This morning, a client asked me if I enjoy what I do. Not that I looked gloomy. She just couldn’t believe that anybody could find all those numbers exciting.
I’m lucky. I love what I do. Even during tax season.
But…. it’s not about the numbers. Believe it or not, I can spend several workdays without looking at a single number. There’s enough other stuff to do – learning about a client’s new venture, helping Allison work out the best way to leverage a new technology, refining our processes with the team. Or trying to work out if somebody really means it when they say “As little tax as possible, however you do it.”
It’s about the people
I really like my clients. I honestly view them as friends. (I don’t ask if they feel the same way….)
Many of these friends, I only see once a year. That’s why I like tax season. Sure, it’s crazy-busy, but it’s when I talk to a lot of people I like, find how they are, how their kid’s hockey team did this season – and try to save them some money. For the most part, these friends are good decent folk, and a pleasure to talk to. Most are in regular employment, have a small side-business, or are enjoying a well-earned retirement. They have dreams, hopes, and loved ones.
I value these relationships and appreciate the business. But if the government abolished income tax tomorrow, I probably wouldn’t see many of these friends again. Fair enough. Bottom line, I’m helping them fulfill an irritating annual duty with as little pain as possible. We’re filing tax returns here, people.
Business spoken here
I had a light-bulb moment about a year after I finished my professional exams. Until that point, I thought accounting was all about the math and technical knowledge and tax returns and exciting stuff like that. But it’s not. At least, it shouldn’t be.
Once you understand how accounting works, you’ve simply learned another language. It lets you say “I speak business”. You can understand what drives businesses as diverse as customs brokers, coffee shops, credit unions and consultancies, to name a few I’ve worked with. Anywhere in the world.
And the best thing about speaking this language? Well, as with any new language, it opens up a whole new set of conversations.
Sure. But who are you talking to?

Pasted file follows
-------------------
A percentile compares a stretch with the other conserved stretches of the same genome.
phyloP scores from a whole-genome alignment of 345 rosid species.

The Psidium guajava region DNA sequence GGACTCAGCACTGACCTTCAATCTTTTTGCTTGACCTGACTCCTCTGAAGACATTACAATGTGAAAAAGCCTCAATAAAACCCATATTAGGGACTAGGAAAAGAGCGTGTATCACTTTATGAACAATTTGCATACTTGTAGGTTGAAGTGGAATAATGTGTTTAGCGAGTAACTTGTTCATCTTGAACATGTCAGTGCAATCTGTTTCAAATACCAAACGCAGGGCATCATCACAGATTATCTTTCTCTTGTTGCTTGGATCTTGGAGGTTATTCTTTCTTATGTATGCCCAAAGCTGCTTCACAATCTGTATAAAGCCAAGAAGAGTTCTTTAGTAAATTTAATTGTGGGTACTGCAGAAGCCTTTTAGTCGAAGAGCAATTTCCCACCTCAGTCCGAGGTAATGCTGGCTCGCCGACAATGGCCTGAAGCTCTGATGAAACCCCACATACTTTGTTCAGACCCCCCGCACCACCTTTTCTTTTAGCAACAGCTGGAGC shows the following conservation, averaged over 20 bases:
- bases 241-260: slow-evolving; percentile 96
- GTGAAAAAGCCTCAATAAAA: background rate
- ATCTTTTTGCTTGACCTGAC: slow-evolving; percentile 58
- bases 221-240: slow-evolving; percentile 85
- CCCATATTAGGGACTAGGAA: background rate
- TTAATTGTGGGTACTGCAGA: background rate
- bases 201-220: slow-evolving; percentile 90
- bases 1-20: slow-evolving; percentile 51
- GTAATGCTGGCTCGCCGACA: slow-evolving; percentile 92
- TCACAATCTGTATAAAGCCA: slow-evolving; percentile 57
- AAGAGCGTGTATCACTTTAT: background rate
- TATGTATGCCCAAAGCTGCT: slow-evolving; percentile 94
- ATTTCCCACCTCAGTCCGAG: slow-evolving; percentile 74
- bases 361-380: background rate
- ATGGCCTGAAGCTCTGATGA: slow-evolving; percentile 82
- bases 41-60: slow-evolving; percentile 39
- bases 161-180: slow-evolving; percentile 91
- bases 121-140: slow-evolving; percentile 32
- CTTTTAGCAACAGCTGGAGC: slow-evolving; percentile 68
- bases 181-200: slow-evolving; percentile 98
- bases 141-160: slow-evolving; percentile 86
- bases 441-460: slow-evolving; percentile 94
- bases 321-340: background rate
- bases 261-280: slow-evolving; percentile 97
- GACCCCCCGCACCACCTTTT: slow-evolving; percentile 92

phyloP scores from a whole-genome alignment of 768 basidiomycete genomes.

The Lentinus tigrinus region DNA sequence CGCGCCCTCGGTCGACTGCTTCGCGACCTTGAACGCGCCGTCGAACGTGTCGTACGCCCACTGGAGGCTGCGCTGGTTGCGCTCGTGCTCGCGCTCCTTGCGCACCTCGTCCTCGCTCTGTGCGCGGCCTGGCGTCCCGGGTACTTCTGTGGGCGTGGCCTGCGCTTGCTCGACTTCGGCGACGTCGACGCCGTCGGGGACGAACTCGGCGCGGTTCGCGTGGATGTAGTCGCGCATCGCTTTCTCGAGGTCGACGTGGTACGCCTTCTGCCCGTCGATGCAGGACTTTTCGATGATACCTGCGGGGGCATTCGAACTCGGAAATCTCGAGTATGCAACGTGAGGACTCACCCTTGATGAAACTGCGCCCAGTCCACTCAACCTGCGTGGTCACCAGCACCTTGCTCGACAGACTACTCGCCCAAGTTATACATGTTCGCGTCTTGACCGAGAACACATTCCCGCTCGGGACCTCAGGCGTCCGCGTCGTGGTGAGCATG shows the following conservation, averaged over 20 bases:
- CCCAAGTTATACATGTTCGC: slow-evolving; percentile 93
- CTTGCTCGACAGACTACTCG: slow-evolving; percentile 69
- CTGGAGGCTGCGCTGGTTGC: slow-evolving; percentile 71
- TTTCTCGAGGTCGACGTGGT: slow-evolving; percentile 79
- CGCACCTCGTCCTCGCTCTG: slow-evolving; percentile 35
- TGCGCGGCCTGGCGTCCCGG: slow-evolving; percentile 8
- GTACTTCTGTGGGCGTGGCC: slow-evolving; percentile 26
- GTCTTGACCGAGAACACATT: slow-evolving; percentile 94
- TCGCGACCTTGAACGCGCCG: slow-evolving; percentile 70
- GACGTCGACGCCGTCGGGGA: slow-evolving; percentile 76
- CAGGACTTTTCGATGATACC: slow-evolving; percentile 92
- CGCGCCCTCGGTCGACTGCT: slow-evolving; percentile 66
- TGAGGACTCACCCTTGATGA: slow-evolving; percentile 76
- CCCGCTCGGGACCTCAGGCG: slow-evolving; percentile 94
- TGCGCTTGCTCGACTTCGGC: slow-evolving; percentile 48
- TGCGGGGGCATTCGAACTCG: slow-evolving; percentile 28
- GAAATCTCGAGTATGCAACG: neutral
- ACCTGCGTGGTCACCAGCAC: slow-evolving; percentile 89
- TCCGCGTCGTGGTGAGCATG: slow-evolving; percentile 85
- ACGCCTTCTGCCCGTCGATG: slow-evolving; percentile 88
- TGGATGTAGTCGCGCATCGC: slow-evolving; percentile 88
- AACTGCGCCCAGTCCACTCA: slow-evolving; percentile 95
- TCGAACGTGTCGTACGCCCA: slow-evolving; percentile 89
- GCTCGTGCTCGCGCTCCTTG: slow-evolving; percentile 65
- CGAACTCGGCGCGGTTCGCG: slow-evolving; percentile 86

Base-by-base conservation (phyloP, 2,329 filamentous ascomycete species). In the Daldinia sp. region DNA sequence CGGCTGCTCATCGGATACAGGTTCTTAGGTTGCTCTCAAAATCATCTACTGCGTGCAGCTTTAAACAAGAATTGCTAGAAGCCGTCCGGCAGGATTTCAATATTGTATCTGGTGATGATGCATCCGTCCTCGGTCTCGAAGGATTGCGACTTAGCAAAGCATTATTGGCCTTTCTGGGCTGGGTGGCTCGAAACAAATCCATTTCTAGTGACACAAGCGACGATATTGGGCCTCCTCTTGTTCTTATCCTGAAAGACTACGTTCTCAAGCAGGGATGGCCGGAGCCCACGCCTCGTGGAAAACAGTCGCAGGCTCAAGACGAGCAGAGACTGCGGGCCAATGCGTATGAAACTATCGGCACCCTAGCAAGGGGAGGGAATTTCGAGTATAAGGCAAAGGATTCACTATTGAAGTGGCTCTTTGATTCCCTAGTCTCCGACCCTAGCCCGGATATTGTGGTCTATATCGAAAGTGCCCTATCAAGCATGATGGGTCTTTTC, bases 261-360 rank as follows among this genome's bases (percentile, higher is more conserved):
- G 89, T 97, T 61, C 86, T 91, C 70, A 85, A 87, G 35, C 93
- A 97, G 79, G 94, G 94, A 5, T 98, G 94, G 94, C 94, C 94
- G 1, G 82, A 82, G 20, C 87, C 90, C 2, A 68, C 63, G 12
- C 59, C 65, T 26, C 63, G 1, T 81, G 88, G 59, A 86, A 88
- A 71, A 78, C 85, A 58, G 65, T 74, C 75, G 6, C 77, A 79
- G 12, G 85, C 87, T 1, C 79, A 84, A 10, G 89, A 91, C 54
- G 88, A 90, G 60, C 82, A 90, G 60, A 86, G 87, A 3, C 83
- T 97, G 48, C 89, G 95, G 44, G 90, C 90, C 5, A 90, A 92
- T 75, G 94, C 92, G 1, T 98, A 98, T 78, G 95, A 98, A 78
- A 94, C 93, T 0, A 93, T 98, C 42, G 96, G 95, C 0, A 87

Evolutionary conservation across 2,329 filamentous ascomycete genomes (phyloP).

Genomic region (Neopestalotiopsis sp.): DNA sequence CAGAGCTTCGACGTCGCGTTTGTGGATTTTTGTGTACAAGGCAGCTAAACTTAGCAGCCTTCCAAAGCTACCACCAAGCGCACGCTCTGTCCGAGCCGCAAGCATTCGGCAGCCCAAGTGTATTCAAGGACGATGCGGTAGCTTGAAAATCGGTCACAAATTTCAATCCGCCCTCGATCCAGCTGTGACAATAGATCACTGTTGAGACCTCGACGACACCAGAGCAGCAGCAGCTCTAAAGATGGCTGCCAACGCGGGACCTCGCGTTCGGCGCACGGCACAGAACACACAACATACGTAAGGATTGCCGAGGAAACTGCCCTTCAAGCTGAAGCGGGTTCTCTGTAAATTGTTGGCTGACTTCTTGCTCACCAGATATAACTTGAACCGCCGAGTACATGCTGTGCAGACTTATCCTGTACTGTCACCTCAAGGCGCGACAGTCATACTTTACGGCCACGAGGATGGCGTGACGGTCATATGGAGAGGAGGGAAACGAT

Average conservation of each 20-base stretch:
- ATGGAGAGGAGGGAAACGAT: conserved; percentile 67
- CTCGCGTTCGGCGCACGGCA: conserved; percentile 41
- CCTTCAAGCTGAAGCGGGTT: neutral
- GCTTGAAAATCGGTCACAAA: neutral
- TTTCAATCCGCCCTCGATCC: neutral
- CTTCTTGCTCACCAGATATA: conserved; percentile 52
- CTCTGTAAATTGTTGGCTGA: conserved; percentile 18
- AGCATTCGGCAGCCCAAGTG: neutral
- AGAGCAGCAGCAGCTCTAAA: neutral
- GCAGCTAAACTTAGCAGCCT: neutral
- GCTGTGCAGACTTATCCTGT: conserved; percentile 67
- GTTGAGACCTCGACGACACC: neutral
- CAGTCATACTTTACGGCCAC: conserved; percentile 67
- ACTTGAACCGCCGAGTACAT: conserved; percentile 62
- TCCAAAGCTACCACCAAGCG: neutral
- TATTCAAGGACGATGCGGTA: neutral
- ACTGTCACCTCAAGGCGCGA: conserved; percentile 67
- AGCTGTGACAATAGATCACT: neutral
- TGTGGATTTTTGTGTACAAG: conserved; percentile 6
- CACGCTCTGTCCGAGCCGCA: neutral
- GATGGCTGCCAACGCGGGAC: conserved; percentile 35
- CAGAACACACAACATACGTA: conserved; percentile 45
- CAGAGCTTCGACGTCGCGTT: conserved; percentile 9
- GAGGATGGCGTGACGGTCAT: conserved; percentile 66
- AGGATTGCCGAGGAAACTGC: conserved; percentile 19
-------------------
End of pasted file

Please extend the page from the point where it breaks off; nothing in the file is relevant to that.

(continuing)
When we moved to Windsor, my business life changed. The most obvious change was scale. In Toronto, I mostly worked with public companies and multinationals. That work was mostly technical and rules-based: does this report to the stock market comply with the rules? Sure, the conversations were intellectually challenging, but I didn’t add much to human welfare. Almost everyone I worked with was an accountant who worked as an accountant in a big corporation. Yay!
Here, a totally different picture. I was still an accountant working with clients – but all of a sudden, I was talking to entrepreneurs and business owners. They weren’t accountants. The numbers were often much smaller – but they actually meant something. As in, it reflected what the client took home at the end of the day, rather than a calculation that affected a quarterly earnings report that was ignored by almost everybody.
Very quickly, I found I love working with business owners. They’re normal people but also a slightly different breed. If you’ve never been in business – as opposed to being in “normal” employment – you may not understand this. This is the secret that business owners have found out…
It’s the biggest game there is.
That’s it. Really.
You find something you can do (or make or sell) – and do it so well people are prepared to pay you for it. Then, even better, you find you can make a living out of it. Then – wow – you get to experiment and see what works. Create a new product, try a new marketing technique, change your pricing, hire someone so you can concentrate on other stuff. Really, the only limit is your imagination – and what you’re willing and able to do. Before you know it, you’ve created jobs and can support yourself and your family with what you’ve built with your own wits and efforts. What could be more fun than that?
So…. when you “speak business”, you get to play this game with your friends. Our closest clients are those we work with each month – because we get to help them raise their game, not just tot up the numbers at the end of a year.
In praise of business owners
Have you ever noticed you hear lots of criticism of big business – but everybody admires an entrepreneur (up to Bill Gates’ level)? And nobody has a bad word to say about small- or medium-size business?
The game isn’t one to play if you don’t mean it. You can’t take your ball and go home – this is how you feed your family. But, if you can accept that, you’ll never want to work for anybody else again. You’re only accountable to yourself.
That’s the key thing: In this busy 21st century, being a business owner gives you as much control over your life as anything else. Meaning also, there’s nobody else to blame. So, I never hear my clients complain how they hate their job, how they had to work another weekend, how their boss sucks, why the world is against them. They’ve fully embraced control over their lives. And, despite the stress, long hours and uncertainty, that’s why most business owners are fully living their lives – and are happy with their lot.
Don’t you prefer being around happy people?